Identification of pyroptosis inhibitors that target a reactive cysteine in gasdermin D

 

Hu, J., Liu, X., Zhao, J., et al.

bioRxiv 2018 doi: 10.1101/365908

Abstract

Inflammasomes are multi-protein signalling scaffolds that assemble in response to invasive pathogens and sterile danger signals to activate inflammatory caspases (1/4/5/11), which trigger inflammatory death (pyroptosis) and processing and release of pro-inflammatory cytokines1,2. Inflammasome activation contributes to many human diseases, including inflammatory bowel disease, gout, type II diabetes, cardiovascular disease, Alzheimer’s disease, and sepsis, the often fatal response to systemic infection3–6. The recent identification of the pore-forming protein gasdermin D (GSDMD) as the final pyroptosis executioner downstream of inflammasome activation presents an attractive drug target for these diseases7–11. Here we show that disulfiram, a drug used to treat alcohol addiction12, and Bay 11-7082, a previously identified NF-κB inhibitor13, potently inhibit GSDMD pore formation in liposomes and inflammasome-mediated pyroptosis and IL-1β secretion in human and mouse cells. Moreover, disulfiram, administered at a clinically well-tolerated dose, inhibits LPS-induced septic death and IL-1β secretion in mice. Both compounds covalently modify a conserved Cys (Cys191 in human and Cys192 in mouse GSDMD) that is critical for pore formation8,14. Inflammatory caspases employ Cys active sites, and many previously identified inhibitors of inflammatory mediators, including those against NLRP3 and NF-κB, covalently modify reactive cysteine residues15. Since NLRP3 and noncanonical inflammasome activation are amplified by cellular oxidative stress16–22, these redox-sensitive reactive cysteine residues may regulate inflammation endogenously, and compounds that covalently modify reactive cysteines may inhibit inflammation by acting at multiple steps. Indeed, both disulfiram and Bay 11-7082 also directly inhibit inflammatory caspases and pleiotropically suppress multiple processes in inflammation triggered by both canonical and noncanonical inflammasomes, including priming, puncta formation and caspase activation. Hence, cysteine-reactive compounds, despite their lack of specificity, may be attractive agents for reducing inflammation.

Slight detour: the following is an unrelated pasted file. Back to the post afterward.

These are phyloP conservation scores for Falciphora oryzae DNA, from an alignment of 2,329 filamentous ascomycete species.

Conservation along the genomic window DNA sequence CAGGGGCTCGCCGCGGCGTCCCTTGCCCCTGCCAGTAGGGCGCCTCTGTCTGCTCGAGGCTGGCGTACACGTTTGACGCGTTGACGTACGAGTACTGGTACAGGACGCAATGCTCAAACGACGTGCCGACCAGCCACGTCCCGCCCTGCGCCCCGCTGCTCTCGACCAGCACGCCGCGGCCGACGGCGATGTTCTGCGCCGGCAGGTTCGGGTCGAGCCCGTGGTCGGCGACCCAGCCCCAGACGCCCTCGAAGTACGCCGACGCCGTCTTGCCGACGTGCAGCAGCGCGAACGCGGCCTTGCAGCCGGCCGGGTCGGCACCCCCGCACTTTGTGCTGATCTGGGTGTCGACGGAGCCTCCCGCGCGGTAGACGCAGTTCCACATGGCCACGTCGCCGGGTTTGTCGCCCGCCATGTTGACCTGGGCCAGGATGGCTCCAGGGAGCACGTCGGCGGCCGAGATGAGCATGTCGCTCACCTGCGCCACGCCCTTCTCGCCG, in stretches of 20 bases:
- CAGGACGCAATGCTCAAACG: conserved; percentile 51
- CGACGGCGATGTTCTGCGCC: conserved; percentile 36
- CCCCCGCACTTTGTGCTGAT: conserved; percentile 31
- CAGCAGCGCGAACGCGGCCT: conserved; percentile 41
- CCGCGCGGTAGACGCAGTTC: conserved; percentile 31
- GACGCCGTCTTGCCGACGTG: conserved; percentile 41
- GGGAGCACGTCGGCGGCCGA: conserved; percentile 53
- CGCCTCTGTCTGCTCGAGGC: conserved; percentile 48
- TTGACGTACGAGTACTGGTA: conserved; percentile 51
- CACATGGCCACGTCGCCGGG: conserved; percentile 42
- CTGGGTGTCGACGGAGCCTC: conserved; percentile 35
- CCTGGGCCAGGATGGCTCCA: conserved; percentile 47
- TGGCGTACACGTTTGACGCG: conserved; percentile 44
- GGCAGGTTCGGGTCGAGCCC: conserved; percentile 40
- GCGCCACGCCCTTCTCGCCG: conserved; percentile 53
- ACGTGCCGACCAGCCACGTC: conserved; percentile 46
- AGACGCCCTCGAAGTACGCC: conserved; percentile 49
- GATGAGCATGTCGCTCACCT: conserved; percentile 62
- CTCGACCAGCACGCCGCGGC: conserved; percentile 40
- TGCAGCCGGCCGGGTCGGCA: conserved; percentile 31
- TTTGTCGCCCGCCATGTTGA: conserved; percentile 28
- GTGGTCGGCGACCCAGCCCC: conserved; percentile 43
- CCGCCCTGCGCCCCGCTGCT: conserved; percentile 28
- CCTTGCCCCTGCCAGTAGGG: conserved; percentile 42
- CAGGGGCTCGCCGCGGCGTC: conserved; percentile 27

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Topics: Neurodegenerative diseases, Monolith – MicroScale Thermophoresis, MST,  Publications

 

 

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